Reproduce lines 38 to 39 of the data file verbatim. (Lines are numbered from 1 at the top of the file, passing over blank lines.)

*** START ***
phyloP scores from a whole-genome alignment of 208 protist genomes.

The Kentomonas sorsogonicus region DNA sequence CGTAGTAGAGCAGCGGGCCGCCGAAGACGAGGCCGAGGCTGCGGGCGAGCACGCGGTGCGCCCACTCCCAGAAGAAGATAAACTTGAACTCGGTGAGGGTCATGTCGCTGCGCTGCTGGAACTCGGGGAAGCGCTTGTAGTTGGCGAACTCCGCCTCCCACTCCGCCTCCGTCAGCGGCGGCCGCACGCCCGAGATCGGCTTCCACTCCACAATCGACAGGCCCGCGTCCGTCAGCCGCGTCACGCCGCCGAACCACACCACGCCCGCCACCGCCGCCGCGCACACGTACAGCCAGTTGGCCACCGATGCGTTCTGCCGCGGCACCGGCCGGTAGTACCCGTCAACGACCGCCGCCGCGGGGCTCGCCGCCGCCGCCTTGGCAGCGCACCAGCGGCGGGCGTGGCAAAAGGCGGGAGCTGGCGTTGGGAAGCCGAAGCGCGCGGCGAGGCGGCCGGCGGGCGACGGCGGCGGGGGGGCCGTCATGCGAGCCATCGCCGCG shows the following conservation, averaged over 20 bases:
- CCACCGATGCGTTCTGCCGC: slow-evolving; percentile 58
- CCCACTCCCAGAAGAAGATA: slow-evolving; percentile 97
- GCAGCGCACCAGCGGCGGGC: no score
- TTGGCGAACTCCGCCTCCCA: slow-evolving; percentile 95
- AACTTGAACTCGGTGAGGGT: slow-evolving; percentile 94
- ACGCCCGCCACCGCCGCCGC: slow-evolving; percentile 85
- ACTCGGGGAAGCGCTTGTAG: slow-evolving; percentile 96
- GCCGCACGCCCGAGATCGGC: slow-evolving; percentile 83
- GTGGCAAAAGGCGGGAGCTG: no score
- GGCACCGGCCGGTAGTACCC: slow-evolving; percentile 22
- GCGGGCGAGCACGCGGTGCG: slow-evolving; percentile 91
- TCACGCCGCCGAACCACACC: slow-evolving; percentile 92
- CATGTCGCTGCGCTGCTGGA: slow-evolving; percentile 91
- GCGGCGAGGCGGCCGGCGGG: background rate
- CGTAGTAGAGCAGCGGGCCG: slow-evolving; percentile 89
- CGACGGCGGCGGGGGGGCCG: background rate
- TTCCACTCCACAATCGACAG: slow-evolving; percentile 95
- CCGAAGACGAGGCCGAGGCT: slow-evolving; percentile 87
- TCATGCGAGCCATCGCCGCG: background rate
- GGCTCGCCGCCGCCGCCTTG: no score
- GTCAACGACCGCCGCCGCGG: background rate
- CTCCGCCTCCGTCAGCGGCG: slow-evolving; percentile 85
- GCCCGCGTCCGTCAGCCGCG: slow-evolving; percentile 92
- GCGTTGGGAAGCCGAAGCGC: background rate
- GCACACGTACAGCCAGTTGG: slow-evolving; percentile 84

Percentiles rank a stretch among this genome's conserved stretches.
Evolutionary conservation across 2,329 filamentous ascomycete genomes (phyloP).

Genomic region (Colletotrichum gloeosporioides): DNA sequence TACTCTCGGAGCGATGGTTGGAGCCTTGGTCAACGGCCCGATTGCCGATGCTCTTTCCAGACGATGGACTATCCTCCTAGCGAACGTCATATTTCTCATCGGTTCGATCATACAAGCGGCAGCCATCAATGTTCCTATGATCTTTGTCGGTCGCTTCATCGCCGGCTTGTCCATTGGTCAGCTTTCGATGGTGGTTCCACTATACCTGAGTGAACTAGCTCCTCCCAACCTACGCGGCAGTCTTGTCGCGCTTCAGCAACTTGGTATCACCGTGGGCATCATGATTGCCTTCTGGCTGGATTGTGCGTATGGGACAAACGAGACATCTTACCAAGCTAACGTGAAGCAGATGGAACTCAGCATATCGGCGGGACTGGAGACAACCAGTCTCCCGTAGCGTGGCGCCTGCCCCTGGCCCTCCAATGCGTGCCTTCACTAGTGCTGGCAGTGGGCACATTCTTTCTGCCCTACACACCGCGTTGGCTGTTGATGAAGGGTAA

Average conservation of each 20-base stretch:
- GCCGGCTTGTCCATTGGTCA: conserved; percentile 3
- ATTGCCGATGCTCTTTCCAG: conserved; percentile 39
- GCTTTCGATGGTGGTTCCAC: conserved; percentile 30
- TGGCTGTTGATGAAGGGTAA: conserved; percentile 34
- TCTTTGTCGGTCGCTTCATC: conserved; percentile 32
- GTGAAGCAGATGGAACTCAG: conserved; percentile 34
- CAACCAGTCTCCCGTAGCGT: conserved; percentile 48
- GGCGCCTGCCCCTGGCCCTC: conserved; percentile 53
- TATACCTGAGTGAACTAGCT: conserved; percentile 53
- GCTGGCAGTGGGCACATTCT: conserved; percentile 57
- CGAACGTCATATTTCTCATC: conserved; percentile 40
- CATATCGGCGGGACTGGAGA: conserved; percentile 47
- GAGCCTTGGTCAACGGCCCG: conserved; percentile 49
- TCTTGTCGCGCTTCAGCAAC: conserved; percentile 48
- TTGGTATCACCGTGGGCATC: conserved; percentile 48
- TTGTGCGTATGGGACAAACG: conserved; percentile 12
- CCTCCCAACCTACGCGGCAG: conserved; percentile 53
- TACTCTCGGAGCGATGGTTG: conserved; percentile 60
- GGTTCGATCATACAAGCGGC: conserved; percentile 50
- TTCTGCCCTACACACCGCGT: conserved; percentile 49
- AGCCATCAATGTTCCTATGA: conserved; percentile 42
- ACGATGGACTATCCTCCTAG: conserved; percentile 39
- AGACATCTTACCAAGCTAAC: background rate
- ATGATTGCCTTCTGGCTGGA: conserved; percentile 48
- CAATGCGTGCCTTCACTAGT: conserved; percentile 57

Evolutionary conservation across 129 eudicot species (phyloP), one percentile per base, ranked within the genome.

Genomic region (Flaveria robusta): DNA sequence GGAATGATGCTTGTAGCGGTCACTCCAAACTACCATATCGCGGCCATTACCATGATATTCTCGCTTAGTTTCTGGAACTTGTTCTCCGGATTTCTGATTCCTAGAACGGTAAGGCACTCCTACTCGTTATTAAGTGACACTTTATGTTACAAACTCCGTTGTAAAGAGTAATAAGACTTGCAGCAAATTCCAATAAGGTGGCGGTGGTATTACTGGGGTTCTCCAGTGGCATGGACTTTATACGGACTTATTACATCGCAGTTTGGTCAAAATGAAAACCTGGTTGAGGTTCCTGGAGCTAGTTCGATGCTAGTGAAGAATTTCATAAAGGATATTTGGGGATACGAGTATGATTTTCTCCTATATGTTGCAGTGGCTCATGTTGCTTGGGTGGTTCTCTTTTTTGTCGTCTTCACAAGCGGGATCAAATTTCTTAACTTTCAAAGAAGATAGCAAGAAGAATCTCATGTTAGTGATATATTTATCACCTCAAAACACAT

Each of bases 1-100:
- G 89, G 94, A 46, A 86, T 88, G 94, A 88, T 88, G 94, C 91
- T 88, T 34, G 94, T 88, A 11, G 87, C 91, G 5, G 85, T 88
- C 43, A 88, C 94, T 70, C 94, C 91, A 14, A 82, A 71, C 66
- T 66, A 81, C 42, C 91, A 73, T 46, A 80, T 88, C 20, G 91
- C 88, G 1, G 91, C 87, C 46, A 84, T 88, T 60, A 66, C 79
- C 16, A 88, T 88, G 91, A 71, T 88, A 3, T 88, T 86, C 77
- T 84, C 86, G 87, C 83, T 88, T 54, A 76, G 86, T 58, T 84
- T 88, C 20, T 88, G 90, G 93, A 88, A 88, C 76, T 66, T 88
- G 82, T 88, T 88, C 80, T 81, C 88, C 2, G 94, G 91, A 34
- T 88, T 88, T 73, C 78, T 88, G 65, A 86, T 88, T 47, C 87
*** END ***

- CAACCAGTCTCCCGTAGCGT: conserved; percentile 48
- GGCGCCTGCCCCTGGCCCTC: conserved; percentile 53